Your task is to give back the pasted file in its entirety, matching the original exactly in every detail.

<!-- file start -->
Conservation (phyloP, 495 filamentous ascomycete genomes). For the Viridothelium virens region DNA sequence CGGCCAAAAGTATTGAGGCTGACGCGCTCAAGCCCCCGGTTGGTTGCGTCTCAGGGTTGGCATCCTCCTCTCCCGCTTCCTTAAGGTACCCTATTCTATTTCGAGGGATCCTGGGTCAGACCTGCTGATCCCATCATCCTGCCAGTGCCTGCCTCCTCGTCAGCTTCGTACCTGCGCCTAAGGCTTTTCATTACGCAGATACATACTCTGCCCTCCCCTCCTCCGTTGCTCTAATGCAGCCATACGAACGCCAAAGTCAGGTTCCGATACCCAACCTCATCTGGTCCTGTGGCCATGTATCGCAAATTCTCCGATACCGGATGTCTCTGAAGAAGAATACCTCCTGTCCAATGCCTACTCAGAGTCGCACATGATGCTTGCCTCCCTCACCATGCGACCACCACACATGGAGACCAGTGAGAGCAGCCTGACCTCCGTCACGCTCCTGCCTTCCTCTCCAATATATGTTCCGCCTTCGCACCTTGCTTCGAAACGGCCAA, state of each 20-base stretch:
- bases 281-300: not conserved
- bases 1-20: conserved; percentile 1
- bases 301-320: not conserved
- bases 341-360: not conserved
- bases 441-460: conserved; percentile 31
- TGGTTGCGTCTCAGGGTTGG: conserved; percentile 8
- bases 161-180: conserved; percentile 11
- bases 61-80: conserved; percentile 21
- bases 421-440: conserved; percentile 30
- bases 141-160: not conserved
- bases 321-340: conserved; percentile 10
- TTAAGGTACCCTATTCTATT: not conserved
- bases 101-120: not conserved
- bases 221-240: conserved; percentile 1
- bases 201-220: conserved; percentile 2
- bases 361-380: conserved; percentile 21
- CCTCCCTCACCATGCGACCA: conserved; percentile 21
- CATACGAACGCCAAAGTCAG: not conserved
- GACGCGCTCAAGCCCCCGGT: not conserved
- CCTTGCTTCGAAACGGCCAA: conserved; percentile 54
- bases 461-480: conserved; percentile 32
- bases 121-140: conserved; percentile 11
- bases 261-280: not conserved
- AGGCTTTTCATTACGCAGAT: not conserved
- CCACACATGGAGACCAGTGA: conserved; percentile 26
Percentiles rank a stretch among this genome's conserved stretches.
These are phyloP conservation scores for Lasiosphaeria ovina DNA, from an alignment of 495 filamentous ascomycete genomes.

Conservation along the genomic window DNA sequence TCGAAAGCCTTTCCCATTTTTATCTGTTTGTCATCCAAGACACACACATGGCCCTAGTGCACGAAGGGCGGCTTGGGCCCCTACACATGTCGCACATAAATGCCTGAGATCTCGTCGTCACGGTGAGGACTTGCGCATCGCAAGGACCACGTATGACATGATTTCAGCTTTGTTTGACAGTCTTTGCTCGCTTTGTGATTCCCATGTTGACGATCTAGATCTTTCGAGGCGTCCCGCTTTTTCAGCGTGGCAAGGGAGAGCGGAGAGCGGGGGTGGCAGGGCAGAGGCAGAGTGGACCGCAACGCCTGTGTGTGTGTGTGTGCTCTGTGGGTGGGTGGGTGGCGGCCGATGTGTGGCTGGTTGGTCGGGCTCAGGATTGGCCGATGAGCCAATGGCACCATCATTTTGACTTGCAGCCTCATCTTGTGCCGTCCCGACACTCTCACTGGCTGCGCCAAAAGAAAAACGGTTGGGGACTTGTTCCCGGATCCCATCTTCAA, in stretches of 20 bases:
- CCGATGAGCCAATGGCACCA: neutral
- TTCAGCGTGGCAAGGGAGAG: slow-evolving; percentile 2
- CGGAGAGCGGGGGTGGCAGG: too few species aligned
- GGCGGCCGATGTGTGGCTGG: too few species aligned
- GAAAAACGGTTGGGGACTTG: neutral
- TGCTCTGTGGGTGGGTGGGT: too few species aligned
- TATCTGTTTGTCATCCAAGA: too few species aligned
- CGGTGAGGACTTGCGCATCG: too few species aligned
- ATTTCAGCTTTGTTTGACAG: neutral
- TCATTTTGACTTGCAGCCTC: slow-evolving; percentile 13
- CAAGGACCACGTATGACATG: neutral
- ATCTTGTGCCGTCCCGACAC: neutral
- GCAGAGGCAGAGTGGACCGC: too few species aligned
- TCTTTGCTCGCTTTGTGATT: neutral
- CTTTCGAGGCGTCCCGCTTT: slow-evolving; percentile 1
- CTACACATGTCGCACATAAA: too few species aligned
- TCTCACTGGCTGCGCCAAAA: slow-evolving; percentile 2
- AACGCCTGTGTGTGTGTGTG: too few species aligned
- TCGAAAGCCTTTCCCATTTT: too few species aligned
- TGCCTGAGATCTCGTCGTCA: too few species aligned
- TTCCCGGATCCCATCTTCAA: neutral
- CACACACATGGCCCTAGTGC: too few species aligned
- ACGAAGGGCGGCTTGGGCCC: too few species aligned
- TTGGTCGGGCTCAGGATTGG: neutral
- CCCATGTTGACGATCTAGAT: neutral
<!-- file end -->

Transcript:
Conservation (phyloP, 495 filamentous ascomycete genomes). For the Viridothelium virens region DNA sequence CGGCCAAAAGTATTGAGGCTGACGCGCTCAAGCCCCCGGTTGGTTGCGTCTCAGGGTTGGCATCCTCCTCTCCCGCTTCCTTAAGGTACCCTATTCTATTTCGAGGGATCCTGGGTCAGACCTGCTGATCCCATCATCCTGCCAGTGCCTGCCTCCTCGTCAGCTTCGTACCTGCGCCTAAGGCTTTTCATTACGCAGATACATACTCTGCCCTCCCCTCCTCCGTTGCTCTAATGCAGCCATACGAACGCCAAAGTCAGGTTCCGATACCCAACCTCATCTGGTCCTGTGGCCATGTATCGCAAATTCTCCGATACCGGATGTCTCTGAAGAAGAATACCTCCTGTCCAATGCCTACTCAGAGTCGCACATGATGCTTGCCTCCCTCACCATGCGACCACCACACATGGAGACCAGTGAGAGCAGCCTGACCTCCGTCACGCTCCTGCCTTCCTCTCCAATATATGTTCCGCCTTCGCACCTTGCTTCGAAACGGCCAA, state of each 20-base stretch:
- bases 281-300: not conserved
- bases 1-20: conserved; percentile 1
- bases 301-320: not conserved
- bases 341-360: not conserved
- bases 441-460: conserved; percentile 31
- TGGTTGCGTCTCAGGGTTGG: conserved; percentile 8
- bases 161-180: conserved; percentile 11
- bases 61-80: conserved; percentile 21
- bases 421-440: conserved; percentile 30
- bases 141-160: not conserved
- bases 321-340: conserved; percentile 10
- TTAAGGTACCCTATTCTATT: not conserved
- bases 101-120: not conserved
- bases 221-240: conserved; percentile 1
- bases 201-220: conserved; percentile 2
- bases 361-380: conserved; percentile 21
- CCTCCCTCACCATGCGACCA: conserved; percentile 21
- CATACGAACGCCAAAGTCAG: not conserved
- GACGCGCTCAAGCCCCCGGT: not conserved
- CCTTGCTTCGAAACGGCCAA: conserved; percentile 54
- bases 461-480: conserved; percentile 32
- bases 121-140: conserved; percentile 11
- bases 261-280: not conserved
- AGGCTTTTCATTACGCAGAT: not conserved
- CCACACATGGAGACCAGTGA: conserved; percentile 26
Percentiles rank a stretch among this genome's conserved stretches.
These are phyloP conservation scores for Lasiosphaeria ovina DNA, from an alignment of 495 filamentous ascomycete genomes.

Conservation along the genomic window DNA sequence TCGAAAGCCTTTCCCATTTTTATCTGTTTGTCATCCAAGACACACACATGGCCCTAGTGCACGAAGGGCGGCTTGGGCCCCTACACATGTCGCACATAAATGCCTGAGATCTCGTCGTCACGGTGAGGACTTGCGCATCGCAAGGACCACGTATGACATGATTTCAGCTTTGTTTGACAGTCTTTGCTCGCTTTGTGATTCCCATGTTGACGATCTAGATCTTTCGAGGCGTCCCGCTTTTTCAGCGTGGCAAGGGAGAGCGGAGAGCGGGGGTGGCAGGGCAGAGGCAGAGTGGACCGCAACGCCTGTGTGTGTGTGTGTGCTCTGTGGGTGGGTGGGTGGCGGCCGATGTGTGGCTGGTTGGTCGGGCTCAGGATTGGCCGATGAGCCAATGGCACCATCATTTTGACTTGCAGCCTCATCTTGTGCCGTCCCGACACTCTCACTGGCTGCGCCAAAAGAAAAACGGTTGGGGACTTGTTCCCGGATCCCATCTTCAA, in stretches of 20 bases:
- CCGATGAGCCAATGGCACCA: neutral
- TTCAGCGTGGCAAGGGAGAG: slow-evolving; percentile 2
- CGGAGAGCGGGGGTGGCAGG: too few species aligned
- GGCGGCCGATGTGTGGCTGG: too few species aligned
- GAAAAACGGTTGGGGACTTG: neutral
- TGCTCTGTGGGTGGGTGGGT: too few species aligned
- TATCTGTTTGTCATCCAAGA: too few species aligned
- CGGTGAGGACTTGCGCATCG: too few species aligned
- ATTTCAGCTTTGTTTGACAG: neutral
- TCATTTTGACTTGCAGCCTC: slow-evolving; percentile 13
- CAAGGACCACGTATGACATG: neutral
- ATCTTGTGCCGTCCCGACAC: neutral
- GCAGAGGCAGAGTGGACCGC: too few species aligned
- TCTTTGCTCGCTTTGTGATT: neutral
- CTTTCGAGGCGTCCCGCTTT: slow-evolving; percentile 1
- CTACACATGTCGCACATAAA: too few species aligned
- TCTCACTGGCTGCGCCAAAA: slow-evolving; percentile 2
- AACGCCTGTGTGTGTGTGTG: too few species aligned
- TCGAAAGCCTTTCCCATTTT: too few species aligned
- TGCCTGAGATCTCGTCGTCA: too few species aligned
- TTCCCGGATCCCATCTTCAA: neutral
- CACACACATGGCCCTAGTGC: too few species aligned
- ACGAAGGGCGGCTTGGGCCC: too few species aligned
- TTGGTCGGGCTCAGGATTGG: neutral
- CCCATGTTGACGATCTAGAT: neutral